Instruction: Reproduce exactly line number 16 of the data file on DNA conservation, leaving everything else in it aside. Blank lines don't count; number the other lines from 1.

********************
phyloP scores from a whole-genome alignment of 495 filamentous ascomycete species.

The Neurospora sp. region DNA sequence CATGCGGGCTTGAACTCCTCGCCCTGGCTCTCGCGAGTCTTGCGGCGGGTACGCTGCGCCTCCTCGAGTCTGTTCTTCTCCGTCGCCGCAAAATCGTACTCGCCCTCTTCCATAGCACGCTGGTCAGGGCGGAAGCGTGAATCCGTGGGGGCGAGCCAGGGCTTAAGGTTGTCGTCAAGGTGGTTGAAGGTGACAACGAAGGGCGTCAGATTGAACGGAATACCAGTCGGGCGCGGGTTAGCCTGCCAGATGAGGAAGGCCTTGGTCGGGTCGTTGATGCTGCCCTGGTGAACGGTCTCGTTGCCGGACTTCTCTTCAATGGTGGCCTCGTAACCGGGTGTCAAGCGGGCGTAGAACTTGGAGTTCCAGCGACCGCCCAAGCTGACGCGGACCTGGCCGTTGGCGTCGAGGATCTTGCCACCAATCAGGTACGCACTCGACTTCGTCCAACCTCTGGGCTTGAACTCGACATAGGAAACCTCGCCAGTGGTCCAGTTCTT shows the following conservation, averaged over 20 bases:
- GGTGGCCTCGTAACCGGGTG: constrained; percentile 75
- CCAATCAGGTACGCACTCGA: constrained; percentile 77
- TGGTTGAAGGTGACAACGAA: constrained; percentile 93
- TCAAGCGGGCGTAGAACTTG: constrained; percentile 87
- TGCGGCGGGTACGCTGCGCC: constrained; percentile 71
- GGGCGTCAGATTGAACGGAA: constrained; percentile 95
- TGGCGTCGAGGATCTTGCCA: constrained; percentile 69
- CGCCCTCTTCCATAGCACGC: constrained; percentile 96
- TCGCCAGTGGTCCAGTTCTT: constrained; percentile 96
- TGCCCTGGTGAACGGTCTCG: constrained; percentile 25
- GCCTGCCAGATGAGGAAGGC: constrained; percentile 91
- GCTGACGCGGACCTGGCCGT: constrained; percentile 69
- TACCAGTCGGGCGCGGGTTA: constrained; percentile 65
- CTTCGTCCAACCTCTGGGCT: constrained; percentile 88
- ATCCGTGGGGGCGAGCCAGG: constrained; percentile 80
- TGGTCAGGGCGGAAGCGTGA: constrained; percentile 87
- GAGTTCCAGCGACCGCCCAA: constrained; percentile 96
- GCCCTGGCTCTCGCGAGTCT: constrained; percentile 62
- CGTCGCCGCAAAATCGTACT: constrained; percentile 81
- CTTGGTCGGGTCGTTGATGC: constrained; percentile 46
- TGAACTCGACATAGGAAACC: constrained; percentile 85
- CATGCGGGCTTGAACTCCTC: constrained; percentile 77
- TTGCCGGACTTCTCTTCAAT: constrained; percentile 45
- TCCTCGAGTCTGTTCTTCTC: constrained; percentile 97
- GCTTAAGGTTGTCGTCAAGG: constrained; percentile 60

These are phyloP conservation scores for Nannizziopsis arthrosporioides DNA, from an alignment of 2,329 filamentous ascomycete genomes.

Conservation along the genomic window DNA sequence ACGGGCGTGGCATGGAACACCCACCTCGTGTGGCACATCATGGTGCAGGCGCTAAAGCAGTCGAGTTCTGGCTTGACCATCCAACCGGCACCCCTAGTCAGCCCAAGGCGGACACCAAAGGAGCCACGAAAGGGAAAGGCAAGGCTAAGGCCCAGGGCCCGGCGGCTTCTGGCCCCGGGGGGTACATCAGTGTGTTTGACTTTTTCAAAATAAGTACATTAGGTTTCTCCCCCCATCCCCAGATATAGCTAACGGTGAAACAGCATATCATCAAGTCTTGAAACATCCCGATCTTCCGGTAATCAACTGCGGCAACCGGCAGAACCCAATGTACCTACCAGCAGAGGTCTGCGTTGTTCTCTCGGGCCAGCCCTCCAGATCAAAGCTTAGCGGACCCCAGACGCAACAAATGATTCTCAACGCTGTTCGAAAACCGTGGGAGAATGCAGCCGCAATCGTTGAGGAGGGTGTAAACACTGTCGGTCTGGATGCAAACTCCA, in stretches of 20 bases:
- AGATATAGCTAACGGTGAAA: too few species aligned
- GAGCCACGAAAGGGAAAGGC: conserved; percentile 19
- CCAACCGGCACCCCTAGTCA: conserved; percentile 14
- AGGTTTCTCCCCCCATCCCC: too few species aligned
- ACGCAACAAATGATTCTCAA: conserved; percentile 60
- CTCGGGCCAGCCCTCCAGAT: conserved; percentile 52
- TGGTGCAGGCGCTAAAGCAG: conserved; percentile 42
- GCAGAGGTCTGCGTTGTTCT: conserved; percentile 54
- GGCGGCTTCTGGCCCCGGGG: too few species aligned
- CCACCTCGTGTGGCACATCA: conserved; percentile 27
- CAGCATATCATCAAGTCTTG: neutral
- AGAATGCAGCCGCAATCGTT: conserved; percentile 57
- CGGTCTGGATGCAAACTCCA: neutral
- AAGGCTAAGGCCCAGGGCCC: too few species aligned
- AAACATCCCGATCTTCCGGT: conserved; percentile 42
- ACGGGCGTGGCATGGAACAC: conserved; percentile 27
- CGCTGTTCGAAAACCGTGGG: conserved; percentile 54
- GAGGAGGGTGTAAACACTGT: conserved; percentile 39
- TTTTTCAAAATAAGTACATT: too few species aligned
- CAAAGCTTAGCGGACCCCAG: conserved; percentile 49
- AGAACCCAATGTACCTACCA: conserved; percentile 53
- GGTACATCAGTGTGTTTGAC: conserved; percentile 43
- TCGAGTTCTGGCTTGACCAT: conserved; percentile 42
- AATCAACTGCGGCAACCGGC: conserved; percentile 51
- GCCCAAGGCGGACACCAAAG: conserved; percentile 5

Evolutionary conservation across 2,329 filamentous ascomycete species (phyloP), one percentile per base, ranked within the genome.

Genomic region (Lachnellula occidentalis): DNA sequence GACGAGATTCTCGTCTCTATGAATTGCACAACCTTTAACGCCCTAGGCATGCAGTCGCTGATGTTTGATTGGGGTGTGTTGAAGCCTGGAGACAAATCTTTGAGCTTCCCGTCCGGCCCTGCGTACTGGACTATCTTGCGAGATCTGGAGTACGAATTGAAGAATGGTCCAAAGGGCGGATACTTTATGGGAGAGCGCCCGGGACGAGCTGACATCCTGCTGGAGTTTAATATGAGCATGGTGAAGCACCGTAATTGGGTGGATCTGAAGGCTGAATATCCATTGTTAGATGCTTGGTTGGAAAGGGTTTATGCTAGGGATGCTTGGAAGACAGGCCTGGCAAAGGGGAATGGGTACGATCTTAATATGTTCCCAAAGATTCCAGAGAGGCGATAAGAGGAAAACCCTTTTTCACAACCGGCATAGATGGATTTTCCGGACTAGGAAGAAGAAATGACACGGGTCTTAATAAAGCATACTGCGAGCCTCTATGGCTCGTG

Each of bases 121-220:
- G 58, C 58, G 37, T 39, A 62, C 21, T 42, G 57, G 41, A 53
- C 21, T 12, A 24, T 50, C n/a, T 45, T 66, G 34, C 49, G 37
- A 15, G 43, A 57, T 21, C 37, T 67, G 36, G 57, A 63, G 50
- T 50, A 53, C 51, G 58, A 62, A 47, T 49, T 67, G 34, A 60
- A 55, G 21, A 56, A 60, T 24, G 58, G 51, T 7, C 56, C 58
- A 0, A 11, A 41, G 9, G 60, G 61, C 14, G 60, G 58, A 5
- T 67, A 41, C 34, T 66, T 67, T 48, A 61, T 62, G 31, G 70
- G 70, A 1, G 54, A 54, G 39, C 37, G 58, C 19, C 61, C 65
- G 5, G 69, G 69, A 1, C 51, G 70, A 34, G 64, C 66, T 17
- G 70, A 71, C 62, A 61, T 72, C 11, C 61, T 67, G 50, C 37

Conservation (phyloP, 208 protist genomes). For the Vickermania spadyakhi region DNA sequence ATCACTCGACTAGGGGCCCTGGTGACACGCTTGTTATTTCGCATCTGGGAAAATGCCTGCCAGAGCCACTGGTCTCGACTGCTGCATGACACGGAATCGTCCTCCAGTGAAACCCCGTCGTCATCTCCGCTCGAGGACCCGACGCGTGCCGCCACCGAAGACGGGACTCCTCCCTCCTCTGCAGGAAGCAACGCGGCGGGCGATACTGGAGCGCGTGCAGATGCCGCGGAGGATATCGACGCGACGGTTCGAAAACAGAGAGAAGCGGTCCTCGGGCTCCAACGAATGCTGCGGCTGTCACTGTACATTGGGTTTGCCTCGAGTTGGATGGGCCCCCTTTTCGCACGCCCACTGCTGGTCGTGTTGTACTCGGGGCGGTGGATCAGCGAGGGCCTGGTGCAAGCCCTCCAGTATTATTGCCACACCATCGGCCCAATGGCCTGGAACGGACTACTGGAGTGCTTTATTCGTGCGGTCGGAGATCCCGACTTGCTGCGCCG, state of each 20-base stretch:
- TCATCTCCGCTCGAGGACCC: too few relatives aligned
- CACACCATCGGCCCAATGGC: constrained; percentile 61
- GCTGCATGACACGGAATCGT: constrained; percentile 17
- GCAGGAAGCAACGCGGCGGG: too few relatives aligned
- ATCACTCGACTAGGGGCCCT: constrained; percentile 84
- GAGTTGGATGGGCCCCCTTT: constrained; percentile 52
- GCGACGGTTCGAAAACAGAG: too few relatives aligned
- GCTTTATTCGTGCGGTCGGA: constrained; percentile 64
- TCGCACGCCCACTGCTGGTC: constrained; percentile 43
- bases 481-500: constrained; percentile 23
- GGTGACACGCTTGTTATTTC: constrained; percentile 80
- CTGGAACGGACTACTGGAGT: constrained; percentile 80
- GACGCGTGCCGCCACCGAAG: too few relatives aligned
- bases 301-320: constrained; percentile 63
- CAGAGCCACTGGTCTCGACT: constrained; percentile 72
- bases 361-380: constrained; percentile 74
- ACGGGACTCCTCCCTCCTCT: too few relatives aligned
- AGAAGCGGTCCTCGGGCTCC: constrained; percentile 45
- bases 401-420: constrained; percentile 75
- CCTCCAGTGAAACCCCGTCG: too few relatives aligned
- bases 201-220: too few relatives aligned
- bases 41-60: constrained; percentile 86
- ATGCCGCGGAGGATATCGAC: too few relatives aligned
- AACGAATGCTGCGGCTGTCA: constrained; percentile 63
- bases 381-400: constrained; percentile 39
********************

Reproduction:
- CTTCGTCCAACCTCTGGGCT: constrained; percentile 88